For Christmas I was given a book about Texas, the state I was born and raised in. Although I’ve ventured away for short durations to live elsewhere, those times were little more than an extended vacation because I’ve always returned to the town where I was born. It’s been said that if you ever wear out a pair of shoes in Texas, you’ll never leave. I’m proof of that. I love Texas! And, anybody who knows me knows that I love our rich history and that’s the reason I write almost exclusively about the Texas Panhandle. I thought I’d share some little known facts about Texas… from a true, blue Texan’s point of view.
Since Spanish explorers first “claimed” us in 1519, six different national flags have flown over Texas.
From 1685 to 1690, Texas was a French territory before reverting to Spain.
Texas was part of Mexico when that country won its independence from Spain in 1821.
We adopted our own Declaration of Independence in 1836 and became a separate republic after a brief war with Mexico. Did you know that Texas had a Texas Embassy in London and Paris?
In 1845, the United States annexed Texas, making us the 28th state until we seceded to became part of the Confederate States of America. In 1870, after the Civil War, we were then readmitted to the United States.
So, the six flags of Texas belonged to Spain, France, Mexico, Texas, the United States, and the Confederacy. Now you know where “Six Flags Over Texas” amusement parks got their name.
Here’s a fact, I didn’t know and probably wouldn’t believed it if someone had just told me about it; but, during the Civil War, camels were used in our deserts. In 1855, Jefferson Davis, then the U.S. Secretary of War, convinced Congress to allocate money to field-test the beasts of burden. The animals excelled in carrying, enduring without water, and traveling long distance through miserable conditions.
By the end of the War Between the States, although camels had proven efficient for both sides, they fell out of favor. The animals smelled really bad, frightened the horses, and had horrid personalities. Let’s just say, I don’t believe I’ve seen a herd of camels ever in Texas… not that they don’t exist.
The fact that a 10-gallon hat actually holds less than a gallon of water is NOT proof of a Texas braggart. It’s simply a misunderstanding. It’s not a gallon, but a gallon, the word is Spanish for braid, the standard decoration above the brim of the iconic headgear worn by true Texans everywhere. There is also a theory that the Stetson hat company boasted that the tight weave of most Stetsons made them sufficiently waterproof and could be used as a bucket. Early print advertising by Stetson showed a cowboy giving his horse a drink of water from a hat. The truth, the Stetson company notes that a “ten gallon” hat only holds 3 quarts!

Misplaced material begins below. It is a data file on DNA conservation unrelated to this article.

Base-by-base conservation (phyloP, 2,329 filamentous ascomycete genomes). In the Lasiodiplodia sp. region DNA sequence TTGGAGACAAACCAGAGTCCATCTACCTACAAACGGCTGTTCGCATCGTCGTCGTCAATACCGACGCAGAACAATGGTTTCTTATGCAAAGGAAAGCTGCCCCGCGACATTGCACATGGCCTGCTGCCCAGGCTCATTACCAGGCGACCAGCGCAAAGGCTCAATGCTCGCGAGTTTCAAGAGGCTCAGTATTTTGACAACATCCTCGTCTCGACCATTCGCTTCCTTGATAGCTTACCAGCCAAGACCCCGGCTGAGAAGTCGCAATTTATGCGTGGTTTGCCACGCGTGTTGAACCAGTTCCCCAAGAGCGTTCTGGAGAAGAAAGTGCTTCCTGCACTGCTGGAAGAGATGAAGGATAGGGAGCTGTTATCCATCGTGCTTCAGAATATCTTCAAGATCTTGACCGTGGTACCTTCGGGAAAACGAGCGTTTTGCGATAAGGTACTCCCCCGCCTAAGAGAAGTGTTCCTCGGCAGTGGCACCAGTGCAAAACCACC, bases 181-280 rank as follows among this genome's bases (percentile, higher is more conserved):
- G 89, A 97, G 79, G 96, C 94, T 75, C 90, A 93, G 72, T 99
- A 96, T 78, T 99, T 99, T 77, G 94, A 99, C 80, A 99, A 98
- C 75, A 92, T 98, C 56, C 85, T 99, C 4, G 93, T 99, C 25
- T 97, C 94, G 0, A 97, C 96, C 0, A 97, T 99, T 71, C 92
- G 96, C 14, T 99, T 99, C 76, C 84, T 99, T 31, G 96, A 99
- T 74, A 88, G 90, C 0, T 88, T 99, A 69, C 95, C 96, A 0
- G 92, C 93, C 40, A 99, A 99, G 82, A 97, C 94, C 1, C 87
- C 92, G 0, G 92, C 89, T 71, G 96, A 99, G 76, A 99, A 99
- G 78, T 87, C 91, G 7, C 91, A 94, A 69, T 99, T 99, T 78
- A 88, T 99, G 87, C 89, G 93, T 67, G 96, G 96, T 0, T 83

The famous Texas Rangers have a recommended dress code which states, “The Texas Ranger hat will be light-colored and shaped in a businessman’s style … commonly called the Rancher or Cattleman. Brims must not exceed 4 inches or be flat with edges rolled up. Hat excessively crushed, rolled, or dipped are not acceptable. Members of the Ranger Division (of the Texas Department of Public Safety) will own both a quality straw and quality felt hat. The appropriate hat will usually be determined by the weather or assignment.”
Throughout the history of the Republic of Texas, there were no chartered banks in the country. When the first Texas state constitution was drafted in 1845, it prohibited the incorporation of banks. Banking functions were performed by financial agents and other business firms. After the Civil War, banks began to flourish in Texas … as did bank robberies.
In the 1920’s, in order to stop a rash of bank robberies, the Texas Bankers Association established the Dead Bank Robber Reward Program. Anyone who killed a bank robber caught in the act would be paid $5,000. Capturing a bank robber alive would not be rewarded. Despite a number of cases of murders staged to look like the foiling of a bank robbery, the offer of reward was not withdrawn until 1964.
Our anthology “Give Me a Cowboy” was originally named “Rodeo” and we agreed that all four stories would take place over the 4th of July rodeo in 1890 in Amarillo, which was our setting for our first anthology,“Give Me a Texan”. But, we quickly recognized a serious problem. The first rodeo, which is the official sport of Texas, was held in 1883 in Pecos. The closest rodeo to our area wasn’t held until 1888 in Canadian, Texas, so to be historically accurate, we changed to the fictional town of Kasota Springs. You might recognize the name from our “A Texas Christmas” because we returned to the town with some recurring characters during the 1887 blizzard.
The West of the Pecos Rodeo is now an annual event; however, the shebang lays claim to being the descendant of that first rodeo. Legend has it that the whole thing came out of a contest between two ranch hands … Trav Windham and Morg Livingston. Both had good professional reputations and people challenged them to see who was best cowboy. Eventually, other talented cowboys who had originally come from all over the territory just to watch found themselves involved in contests of riding broncos and roping cattle. Bullriding was considered dangerous; therefore, there was no official bullriding event in early rodeos. But, there was a lot of money won and lost on the renegade event we now know as bullriding.
I hope you enjoyed my tour of some little known facts about Texas, and since I mentioned several of our anthologies, I will give away one commenter’s choice of an autographed copy of any of the six anthologies.
I’d love to hear about any of your favorite Texas experiences, if you’d like to share with us today?